For many Japanese, the New Year involves taking out the kotatsu (table and blanket over an electric heater), securing the “omochi” (pounded rice cakes) and getting ready to cook “osechi ryori” — Japan’s traditional food served during the New Year’s holidays. While we see it everywhere, how much do we actually know about “osechi?”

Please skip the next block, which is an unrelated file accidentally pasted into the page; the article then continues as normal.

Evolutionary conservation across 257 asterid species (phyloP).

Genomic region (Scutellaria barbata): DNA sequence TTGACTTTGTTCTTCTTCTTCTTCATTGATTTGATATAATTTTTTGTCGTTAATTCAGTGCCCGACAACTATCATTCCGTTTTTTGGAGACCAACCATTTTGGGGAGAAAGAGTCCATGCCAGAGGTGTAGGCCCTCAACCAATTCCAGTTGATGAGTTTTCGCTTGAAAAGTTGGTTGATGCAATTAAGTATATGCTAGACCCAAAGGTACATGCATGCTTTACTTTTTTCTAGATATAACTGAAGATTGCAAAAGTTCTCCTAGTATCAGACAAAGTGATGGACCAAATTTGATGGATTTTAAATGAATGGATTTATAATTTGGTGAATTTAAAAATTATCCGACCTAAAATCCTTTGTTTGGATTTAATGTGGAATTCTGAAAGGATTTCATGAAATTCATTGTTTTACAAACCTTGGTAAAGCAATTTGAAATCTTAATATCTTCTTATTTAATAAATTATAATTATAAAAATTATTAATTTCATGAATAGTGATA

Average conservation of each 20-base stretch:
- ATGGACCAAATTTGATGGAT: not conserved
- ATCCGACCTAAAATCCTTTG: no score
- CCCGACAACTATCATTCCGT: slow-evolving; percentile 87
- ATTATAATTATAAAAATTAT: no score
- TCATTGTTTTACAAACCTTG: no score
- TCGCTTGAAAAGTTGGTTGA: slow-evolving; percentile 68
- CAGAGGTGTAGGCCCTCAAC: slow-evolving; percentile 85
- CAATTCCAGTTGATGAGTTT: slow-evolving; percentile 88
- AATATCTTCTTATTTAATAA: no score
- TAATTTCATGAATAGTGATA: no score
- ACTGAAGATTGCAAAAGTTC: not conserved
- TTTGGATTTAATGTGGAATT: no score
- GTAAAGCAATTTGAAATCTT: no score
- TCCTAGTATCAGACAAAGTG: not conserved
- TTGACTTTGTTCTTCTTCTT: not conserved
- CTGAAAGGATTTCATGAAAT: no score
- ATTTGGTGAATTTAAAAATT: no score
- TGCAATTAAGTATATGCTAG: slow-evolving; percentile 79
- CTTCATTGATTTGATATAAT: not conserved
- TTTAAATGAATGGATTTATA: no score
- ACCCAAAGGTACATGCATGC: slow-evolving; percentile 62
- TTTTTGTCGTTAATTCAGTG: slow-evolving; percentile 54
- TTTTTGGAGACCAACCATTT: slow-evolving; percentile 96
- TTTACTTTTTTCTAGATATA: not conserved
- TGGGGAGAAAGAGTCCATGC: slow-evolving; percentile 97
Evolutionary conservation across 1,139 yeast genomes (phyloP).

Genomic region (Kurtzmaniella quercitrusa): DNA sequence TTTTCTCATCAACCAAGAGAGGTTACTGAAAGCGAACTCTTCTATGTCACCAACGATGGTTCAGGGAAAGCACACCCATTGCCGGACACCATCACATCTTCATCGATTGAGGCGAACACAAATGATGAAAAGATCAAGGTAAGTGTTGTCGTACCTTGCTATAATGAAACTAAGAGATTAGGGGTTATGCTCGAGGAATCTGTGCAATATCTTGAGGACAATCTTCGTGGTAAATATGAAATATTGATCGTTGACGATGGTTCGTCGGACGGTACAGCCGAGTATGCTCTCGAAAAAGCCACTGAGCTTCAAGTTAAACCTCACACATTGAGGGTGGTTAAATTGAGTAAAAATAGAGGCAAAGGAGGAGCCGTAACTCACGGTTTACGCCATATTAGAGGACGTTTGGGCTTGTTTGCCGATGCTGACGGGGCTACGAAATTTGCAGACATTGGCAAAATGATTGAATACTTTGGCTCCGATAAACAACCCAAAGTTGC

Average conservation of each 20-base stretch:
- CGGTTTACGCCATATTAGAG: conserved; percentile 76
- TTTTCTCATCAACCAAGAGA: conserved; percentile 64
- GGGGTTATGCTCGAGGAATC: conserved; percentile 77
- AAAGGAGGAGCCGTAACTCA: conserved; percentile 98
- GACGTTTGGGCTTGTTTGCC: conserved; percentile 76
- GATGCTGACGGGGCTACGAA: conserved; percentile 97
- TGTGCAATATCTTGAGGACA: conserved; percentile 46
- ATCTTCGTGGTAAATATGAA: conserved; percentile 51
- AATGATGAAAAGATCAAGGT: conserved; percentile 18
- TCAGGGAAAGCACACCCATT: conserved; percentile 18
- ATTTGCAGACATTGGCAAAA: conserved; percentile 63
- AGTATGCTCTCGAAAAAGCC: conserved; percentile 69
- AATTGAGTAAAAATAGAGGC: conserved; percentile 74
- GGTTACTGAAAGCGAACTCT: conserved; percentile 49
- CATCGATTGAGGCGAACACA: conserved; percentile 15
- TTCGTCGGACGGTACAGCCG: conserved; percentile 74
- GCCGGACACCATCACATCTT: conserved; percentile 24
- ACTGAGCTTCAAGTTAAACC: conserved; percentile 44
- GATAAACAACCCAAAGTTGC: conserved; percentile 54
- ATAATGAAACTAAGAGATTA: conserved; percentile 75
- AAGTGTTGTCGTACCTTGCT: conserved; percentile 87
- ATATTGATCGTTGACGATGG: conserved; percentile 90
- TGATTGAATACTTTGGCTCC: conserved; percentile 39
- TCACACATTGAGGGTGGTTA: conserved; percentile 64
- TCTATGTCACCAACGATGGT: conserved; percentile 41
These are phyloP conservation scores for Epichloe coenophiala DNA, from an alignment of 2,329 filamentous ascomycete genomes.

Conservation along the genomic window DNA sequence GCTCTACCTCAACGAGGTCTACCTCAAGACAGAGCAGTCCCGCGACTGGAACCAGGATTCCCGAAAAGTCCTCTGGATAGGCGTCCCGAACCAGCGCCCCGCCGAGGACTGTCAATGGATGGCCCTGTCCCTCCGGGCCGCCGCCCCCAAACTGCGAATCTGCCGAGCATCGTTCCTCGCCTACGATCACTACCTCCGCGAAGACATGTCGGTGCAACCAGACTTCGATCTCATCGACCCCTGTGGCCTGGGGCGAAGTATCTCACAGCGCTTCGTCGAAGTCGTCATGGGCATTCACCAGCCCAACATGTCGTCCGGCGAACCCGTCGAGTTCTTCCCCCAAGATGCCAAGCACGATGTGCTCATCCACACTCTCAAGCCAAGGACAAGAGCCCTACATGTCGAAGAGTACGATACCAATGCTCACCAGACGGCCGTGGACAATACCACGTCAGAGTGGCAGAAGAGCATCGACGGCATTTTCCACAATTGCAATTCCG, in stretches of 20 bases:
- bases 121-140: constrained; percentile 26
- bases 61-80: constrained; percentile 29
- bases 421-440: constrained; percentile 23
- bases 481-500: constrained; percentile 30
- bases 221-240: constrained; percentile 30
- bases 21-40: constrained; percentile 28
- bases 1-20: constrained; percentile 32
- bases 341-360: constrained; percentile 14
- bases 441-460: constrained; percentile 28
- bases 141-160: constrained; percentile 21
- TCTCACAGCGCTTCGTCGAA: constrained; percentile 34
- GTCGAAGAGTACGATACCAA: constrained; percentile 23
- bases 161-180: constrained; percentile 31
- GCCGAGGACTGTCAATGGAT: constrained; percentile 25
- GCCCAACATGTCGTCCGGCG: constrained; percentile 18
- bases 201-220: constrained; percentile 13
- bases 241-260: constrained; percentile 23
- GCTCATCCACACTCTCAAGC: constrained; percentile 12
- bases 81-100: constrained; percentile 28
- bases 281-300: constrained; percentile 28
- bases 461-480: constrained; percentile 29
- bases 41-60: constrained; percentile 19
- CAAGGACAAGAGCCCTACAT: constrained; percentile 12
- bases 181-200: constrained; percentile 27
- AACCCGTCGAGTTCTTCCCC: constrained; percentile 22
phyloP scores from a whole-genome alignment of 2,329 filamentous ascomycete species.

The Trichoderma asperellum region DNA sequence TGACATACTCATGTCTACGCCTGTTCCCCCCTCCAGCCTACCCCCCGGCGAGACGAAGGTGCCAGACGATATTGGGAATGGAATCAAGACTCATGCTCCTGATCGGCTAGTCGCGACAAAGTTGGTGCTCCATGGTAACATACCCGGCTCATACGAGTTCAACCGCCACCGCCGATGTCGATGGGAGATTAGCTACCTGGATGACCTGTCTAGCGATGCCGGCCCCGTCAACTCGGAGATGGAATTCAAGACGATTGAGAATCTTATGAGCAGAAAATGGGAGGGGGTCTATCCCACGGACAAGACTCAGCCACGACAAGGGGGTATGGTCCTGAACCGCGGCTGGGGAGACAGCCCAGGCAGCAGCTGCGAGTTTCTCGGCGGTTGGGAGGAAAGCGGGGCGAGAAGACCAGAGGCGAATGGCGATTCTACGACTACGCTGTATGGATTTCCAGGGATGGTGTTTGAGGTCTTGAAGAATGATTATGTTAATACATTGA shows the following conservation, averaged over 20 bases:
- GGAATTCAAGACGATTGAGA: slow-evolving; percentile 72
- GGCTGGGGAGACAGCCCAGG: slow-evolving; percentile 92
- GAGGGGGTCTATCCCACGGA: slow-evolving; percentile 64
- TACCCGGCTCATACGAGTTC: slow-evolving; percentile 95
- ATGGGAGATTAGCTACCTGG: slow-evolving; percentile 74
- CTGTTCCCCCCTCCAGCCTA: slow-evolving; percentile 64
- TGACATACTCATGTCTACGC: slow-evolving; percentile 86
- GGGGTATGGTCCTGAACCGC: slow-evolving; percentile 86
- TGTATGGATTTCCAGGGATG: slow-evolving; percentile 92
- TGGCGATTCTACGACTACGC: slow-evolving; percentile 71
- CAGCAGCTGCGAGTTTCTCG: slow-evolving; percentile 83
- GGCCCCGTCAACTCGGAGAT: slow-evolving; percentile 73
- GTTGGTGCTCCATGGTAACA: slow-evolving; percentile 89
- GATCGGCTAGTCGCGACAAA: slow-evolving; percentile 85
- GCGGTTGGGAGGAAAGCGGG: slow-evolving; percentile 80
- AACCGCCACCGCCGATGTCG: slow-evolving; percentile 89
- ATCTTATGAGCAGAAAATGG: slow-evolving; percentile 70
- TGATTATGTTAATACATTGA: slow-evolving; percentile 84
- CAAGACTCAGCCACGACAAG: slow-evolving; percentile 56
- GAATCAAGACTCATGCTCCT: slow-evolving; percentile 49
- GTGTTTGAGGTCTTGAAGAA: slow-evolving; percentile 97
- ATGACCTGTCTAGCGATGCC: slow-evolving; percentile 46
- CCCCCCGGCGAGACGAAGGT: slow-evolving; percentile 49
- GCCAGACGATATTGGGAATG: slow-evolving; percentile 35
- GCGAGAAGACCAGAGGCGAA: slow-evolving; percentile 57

“Osechi ryori,” said to have begun in the Heian era (from 794), is a set of small, traditional dishes served in beautiful three- or four-layered lacquer bento boxes called “jubako,” placed at the center of the table on New Year’s Eve and remaining there through Jan 1. Shared with all family and friends, each item in the tray represents a particular wish for the next year. Here are 12 typical food items you’ll encounter and their symbolic meanings.
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